Thursday, October 11, 2012

My Heroes Have Always Been Monsters Part 25

Out of all the monsters-classic or modern- Frankenstein's monster is by far my favorite and the most important to me.

When I was four or five I got the Mego-like Remco Frankenstein monster action figure with only the vaguest idea of who it was. It didn't matter who it was, I had an awesome monster for my Mego Batman to fight. I grew to love that toy almost as much as my Batman and was crushed when it mysteriously disappeared.

Toys just not being there anymore was common for me growing up since we moved every six months and I can only assume things were just trashed.

By the time the monster had vanished I had a favorite character that captured my imagination the way Batman and Star Wars had.
Having no context for the monster allowed my imagination to run wild and when I found out it had multiple movies and a book my interest ignited into a mild obsession.

Cartoons like The Drac Pack and Groovy Ghoulies and the TV show The Munsters gave me a taste of the monster, but I knew these were all played for laughs and the monster was a monster and I needed to see the real movie to find out what the deal was.

But this was pre internet, hell pre VCR and pre cable so it'd be a long wait to enjoy the Universal classic.
With the loss of the toy and no replacement to be found my interests focused on Star Wars and a little later Masters of the Universe (my favorite toy line of the 80's) and GI Joe. I loved action, sci-fi, ninjas, but not horror-not even a shred of interest in it until late in 4th grade. I literally couldn't see a commercial for Friday the 13th without having nightmares for days. I liked monsters though; Godzilla, King Kong, and of course Frankenstein (I gave the novel a try for the first time in 3rd grade, but I didn't fully appreciate it until I was an adult). I saw a distinct difference between monster movies and horror movies.

Monsters tended to be misunderstood and the humans were the real monsters or the concept was so outlandish it couldn't be taken seriously. Horror was about evil, senseless evil and killing and terrifying men in masks who watched you from the bushes before attacking.
I developed a tolerance and then a love of horror thanks in large part to Tales From The Dark Side. By the sixth grade I was becoming a serious fan of the genre. I read Fangoria whenever I could, checked out books about horror films from the library and started working my way through Stephen King's novels. I reread Frankenstein around then as well and that's when the monster took on a whole new meaning for me.

With puberty and middle school came awkwardness and cliques at school. Divisions were clearly defined and being a skinny, short kid from a poor family with no interest in sports I was an easy target for the rednecks and jocks.
I got "Hey, faggot" so much I began to suspect people thought that was my name. Feeling like an outsider in a world I didn't ask to be a part of or even wanted to be a part of deepened my affection for the story. Alice Cooper's "Teenage Frankenstein" from his Constrictor album gave me a theme song.

I finally got to see James Whale's version with Boris Karloff around this time and Robocop shortly after when it came out on VHS. I saw a kinship right away and Empire Strikes Back was no longer my favorite movie.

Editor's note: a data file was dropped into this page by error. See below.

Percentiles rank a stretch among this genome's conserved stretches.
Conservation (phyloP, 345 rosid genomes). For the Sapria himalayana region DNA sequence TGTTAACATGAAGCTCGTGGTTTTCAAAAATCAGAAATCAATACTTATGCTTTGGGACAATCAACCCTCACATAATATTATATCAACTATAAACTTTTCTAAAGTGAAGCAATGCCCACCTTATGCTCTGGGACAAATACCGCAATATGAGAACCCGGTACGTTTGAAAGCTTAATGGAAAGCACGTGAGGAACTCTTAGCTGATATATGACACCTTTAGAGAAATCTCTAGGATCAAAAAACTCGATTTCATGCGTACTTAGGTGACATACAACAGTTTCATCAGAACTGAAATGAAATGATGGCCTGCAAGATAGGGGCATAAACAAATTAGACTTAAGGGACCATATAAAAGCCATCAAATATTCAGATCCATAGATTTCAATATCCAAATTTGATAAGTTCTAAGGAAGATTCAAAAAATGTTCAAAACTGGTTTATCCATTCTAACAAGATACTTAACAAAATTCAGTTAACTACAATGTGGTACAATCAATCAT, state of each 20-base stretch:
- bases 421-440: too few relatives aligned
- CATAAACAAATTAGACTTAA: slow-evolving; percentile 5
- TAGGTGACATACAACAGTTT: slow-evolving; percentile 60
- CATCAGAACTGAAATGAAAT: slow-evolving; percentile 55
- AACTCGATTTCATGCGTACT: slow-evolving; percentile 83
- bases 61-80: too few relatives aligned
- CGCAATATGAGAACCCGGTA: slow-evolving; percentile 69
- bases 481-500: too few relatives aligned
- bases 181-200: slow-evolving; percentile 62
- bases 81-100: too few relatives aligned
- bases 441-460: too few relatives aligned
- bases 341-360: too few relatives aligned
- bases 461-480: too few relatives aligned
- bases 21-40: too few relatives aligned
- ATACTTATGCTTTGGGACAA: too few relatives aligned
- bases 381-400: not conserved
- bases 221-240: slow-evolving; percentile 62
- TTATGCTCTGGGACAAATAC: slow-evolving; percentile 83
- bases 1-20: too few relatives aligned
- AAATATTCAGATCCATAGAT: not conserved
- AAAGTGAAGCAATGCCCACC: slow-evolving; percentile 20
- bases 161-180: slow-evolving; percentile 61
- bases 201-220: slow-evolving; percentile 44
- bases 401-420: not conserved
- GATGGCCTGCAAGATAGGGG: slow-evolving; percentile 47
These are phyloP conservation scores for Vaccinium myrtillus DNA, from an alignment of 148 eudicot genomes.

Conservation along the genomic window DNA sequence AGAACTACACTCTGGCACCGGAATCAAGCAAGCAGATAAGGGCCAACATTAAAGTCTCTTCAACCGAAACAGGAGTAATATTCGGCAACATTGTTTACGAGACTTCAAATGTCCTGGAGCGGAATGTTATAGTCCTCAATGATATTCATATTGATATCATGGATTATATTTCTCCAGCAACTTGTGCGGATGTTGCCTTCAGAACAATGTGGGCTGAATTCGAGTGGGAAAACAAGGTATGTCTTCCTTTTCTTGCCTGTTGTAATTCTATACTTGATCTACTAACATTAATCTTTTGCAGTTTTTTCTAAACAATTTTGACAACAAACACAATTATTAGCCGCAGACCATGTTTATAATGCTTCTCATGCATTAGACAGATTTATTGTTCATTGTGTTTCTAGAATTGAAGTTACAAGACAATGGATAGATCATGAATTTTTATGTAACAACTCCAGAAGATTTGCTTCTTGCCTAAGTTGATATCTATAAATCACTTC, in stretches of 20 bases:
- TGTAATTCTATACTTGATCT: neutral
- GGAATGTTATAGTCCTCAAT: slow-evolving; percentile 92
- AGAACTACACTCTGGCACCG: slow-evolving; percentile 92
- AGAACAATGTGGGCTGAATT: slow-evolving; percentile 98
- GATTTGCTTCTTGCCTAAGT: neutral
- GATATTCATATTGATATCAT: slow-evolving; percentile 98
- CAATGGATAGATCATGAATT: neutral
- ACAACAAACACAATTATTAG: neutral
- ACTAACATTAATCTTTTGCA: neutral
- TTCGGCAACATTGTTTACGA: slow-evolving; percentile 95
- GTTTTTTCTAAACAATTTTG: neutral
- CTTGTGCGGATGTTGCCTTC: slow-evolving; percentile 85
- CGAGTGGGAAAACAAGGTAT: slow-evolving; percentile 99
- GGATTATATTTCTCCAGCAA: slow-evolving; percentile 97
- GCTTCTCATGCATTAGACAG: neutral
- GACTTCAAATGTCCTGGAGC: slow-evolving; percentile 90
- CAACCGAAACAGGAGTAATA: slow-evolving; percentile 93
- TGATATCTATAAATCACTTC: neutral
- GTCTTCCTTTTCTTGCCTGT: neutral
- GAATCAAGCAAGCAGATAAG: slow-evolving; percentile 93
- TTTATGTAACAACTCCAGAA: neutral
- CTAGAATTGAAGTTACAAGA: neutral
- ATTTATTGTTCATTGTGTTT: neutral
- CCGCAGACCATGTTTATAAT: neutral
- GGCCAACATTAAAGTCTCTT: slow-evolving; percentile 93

Sometime around then the awesome Monster Squad came out which featured all the classic monsters, a definite classic of the 80's. There was also an updating of the Bride of Frankenstein called The Bride, more of a gothic romance, but still very good.

The local grocery store had a video rental section and randomly had a copy of Frankenstein Must Be Destroyed. I was unaware of Hammer Films at the time, but the meaner, darker Frankenstein was revelatory.

In high school I got to see more of the Universal Frankenstein films when we got AMC and I found more Hammer films on VHS. There were plenty of parodies out there, none of which I recommend (Monster Squad and Frankenhooker are dark comedies that seem to respect their sources not make fun of them).

I'd say all the Universal and Hammer Frank' films are great to watchable and I HIGHLY recommend Andy Warhol's Flesh for Frankenstein, directed by Paul Morrisey and starring Udo Kier and Frank Hennenlotter's Frankenhooker, just for their sheer audacity and fun.

You can't overlook Stuart Gordon's adaptation of HP Lovecraft's take on Frankenstein; Re Animator. Sick, dirty, gory and AWESOME!

And one can't forget Roger Corman's Frankenstein Unbound that puts an interesting time travel spin on the story.

Ken Russell told the tale of the book's origin in the cool Gothic.

I'm forgetting or haven't seen plenty more, but my point is that the story never gets old. Or at least, I never get tired of it.

I hope to some day unleash my own take on the monster and I believe there's plenty of room for more retellings and continuations because it's a story that can be universally understood and never seems to be out dated, especially with the leaps and bounds science makes in genetics, prosthetics, robotics, and cloning. The subtitle of Shelley's Frankenstein was the Modern Prometheus. Prometheus stole fire from the gods and was punished. Man will never stop trying to steal that fire and Frankenstein will always remind us to use caution in our pursuits.

Keep watching the sky, nerds!

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